“One of my bugbears is the lack of planning allowed along the N59. It is killing the area. I suggested at one stage that we would prefer if the N59 was taken as the national route because it has had a major bearing on the Crossmolina to Bellacorick road. People in the area who cannot get permission to build houses along that section of road.
“There has to be some give from the TII for family members who come to live in the area where their family home is. There has to be more leniency when it comes to coming out onto the national road that TII seem to be stop all development. I have a big problem about that and I want a stipulation in the new County Development Plan where family members would get priority.”
While councillors are determined the new development plan will be more sympathetic to rural planning, the plan can still be scuppered by officials in the Department of Planning who may not agree.
A Mayo-based planner who did not wish to be named told The Mayo News that while the development plan is important, it is still secondary to national guidelines set down by the government department.
“National planning policies take precedent. The development plan does what it does but to a large extent the conversation is over regarding rural housing policy because it is set in stone on national policy. Every now and then you will hear TDs on about it but until the department make moves to change the planning guidelines, every planning development will have to row in behind whats in the higher level plans,” he said.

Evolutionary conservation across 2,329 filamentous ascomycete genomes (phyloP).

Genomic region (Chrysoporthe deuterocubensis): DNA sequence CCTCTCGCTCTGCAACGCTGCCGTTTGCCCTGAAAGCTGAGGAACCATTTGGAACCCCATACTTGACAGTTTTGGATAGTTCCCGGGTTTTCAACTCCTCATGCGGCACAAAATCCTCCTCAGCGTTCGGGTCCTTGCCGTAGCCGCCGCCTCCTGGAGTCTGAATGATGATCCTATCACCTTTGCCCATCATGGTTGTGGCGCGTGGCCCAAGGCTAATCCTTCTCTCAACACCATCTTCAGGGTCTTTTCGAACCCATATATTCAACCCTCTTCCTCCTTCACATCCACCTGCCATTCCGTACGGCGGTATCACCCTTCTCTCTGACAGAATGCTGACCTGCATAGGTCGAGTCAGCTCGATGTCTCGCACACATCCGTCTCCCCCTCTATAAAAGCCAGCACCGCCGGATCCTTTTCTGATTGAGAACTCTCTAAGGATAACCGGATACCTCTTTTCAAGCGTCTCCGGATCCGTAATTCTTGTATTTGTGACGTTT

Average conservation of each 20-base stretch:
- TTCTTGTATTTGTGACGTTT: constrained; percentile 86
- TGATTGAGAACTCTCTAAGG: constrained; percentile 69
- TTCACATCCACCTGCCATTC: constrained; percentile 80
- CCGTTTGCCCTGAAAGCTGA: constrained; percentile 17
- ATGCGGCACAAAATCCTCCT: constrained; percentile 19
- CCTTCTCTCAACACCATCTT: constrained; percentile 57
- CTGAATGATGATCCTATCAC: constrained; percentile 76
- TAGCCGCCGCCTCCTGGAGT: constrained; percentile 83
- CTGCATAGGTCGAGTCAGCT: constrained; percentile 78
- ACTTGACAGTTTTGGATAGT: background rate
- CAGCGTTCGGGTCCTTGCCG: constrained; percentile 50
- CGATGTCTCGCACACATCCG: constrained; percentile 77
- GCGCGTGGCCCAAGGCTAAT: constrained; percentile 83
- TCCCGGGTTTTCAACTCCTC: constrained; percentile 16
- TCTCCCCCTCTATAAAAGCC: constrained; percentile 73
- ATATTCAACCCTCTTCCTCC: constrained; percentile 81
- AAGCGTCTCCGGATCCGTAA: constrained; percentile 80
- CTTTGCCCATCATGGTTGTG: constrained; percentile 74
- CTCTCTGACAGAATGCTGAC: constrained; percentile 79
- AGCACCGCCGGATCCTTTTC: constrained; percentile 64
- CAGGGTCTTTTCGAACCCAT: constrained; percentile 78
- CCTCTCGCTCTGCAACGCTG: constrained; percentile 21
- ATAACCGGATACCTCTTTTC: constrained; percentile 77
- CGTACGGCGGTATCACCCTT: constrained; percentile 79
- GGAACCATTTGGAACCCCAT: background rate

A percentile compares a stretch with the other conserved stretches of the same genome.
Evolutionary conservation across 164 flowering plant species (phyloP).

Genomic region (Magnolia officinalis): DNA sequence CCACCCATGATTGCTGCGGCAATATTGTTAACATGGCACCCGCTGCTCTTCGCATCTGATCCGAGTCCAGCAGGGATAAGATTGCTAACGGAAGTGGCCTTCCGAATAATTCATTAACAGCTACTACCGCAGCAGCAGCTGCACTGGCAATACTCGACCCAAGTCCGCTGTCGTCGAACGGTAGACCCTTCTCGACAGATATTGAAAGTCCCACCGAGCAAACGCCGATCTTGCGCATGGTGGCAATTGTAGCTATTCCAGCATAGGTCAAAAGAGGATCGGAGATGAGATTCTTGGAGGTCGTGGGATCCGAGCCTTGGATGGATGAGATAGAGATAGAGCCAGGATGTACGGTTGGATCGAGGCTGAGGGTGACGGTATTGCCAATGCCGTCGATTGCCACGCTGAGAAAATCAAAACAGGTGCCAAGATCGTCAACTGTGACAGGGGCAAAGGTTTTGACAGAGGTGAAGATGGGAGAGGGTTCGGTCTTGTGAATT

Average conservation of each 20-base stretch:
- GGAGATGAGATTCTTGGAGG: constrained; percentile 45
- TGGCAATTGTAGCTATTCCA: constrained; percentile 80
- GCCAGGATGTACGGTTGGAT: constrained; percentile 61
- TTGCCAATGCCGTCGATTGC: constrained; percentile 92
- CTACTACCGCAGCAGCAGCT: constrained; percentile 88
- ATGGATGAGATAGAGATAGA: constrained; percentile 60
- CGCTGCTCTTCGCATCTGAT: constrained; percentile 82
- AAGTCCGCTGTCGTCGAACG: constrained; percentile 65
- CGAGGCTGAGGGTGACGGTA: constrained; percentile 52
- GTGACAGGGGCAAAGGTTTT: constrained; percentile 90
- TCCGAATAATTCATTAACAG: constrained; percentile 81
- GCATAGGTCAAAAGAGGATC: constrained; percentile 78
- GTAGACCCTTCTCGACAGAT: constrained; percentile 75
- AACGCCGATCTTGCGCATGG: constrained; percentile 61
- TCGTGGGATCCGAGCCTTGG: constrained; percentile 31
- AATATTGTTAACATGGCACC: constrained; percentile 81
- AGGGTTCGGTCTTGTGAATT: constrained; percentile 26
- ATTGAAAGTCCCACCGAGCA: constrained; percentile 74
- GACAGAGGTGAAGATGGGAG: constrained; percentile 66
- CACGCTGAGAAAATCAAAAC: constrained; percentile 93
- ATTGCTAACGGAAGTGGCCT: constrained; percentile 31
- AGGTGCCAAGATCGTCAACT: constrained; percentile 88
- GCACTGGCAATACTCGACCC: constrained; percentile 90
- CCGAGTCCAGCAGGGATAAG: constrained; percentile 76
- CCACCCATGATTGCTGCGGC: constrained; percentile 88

While Mayo County Council’s planning department comes in for criticism for denying planning permission for some rural houses, the planner said by and large they are sympathetic to rural developments. However he added if they are appealed to An Bord Pleanála they are likely to be denied.
“The council hands are tied, however hard it is to get planning from the council it is 20 times harder to get planning from An Bord Pleanala. The board really don’t like one-off housing,” he said.
Many councillors have commented that however they amend the county development plan to make it favourable for rural housing, the minister of the day will put a roadblock in their way and use his or her power to veto it.
Fianna Fáil councillor Damien Ryan told a recent meeting of Mayo County Council that if this happens the council must be united to face down the Minister.
“Be under no illusion, yes Ministers orders can dictate but I am not afraid of Ministers orders. We were at Oireachtas meetings before when we had John Gormley [former Green Party Minister] staring us down and we dealt with him on that occasion and we’ll deal with ministers if we have to. We are well able to deliver our development plan.
“If anything has gone wrong here it is bureaucracy at national level superimposed on us. National Planning Framework, regional planning guidelines and then put your county development plan under that straitjacket. That is where it has gone horribly wrong and it is where the Oireachtas needs to step up and listen to their councillors on the ground,” he said.
There are proposals at Oireachtas level regarding changes to rural housing guidelines but it remains to be seen if they will have a significant affect on counties like Mayo.
For now, people like Paul Langan will have to deal with the stresses of trying to get planning applications over the line and getting on with their life. He has recently submitted a third application and hopes this one will be third time lucky.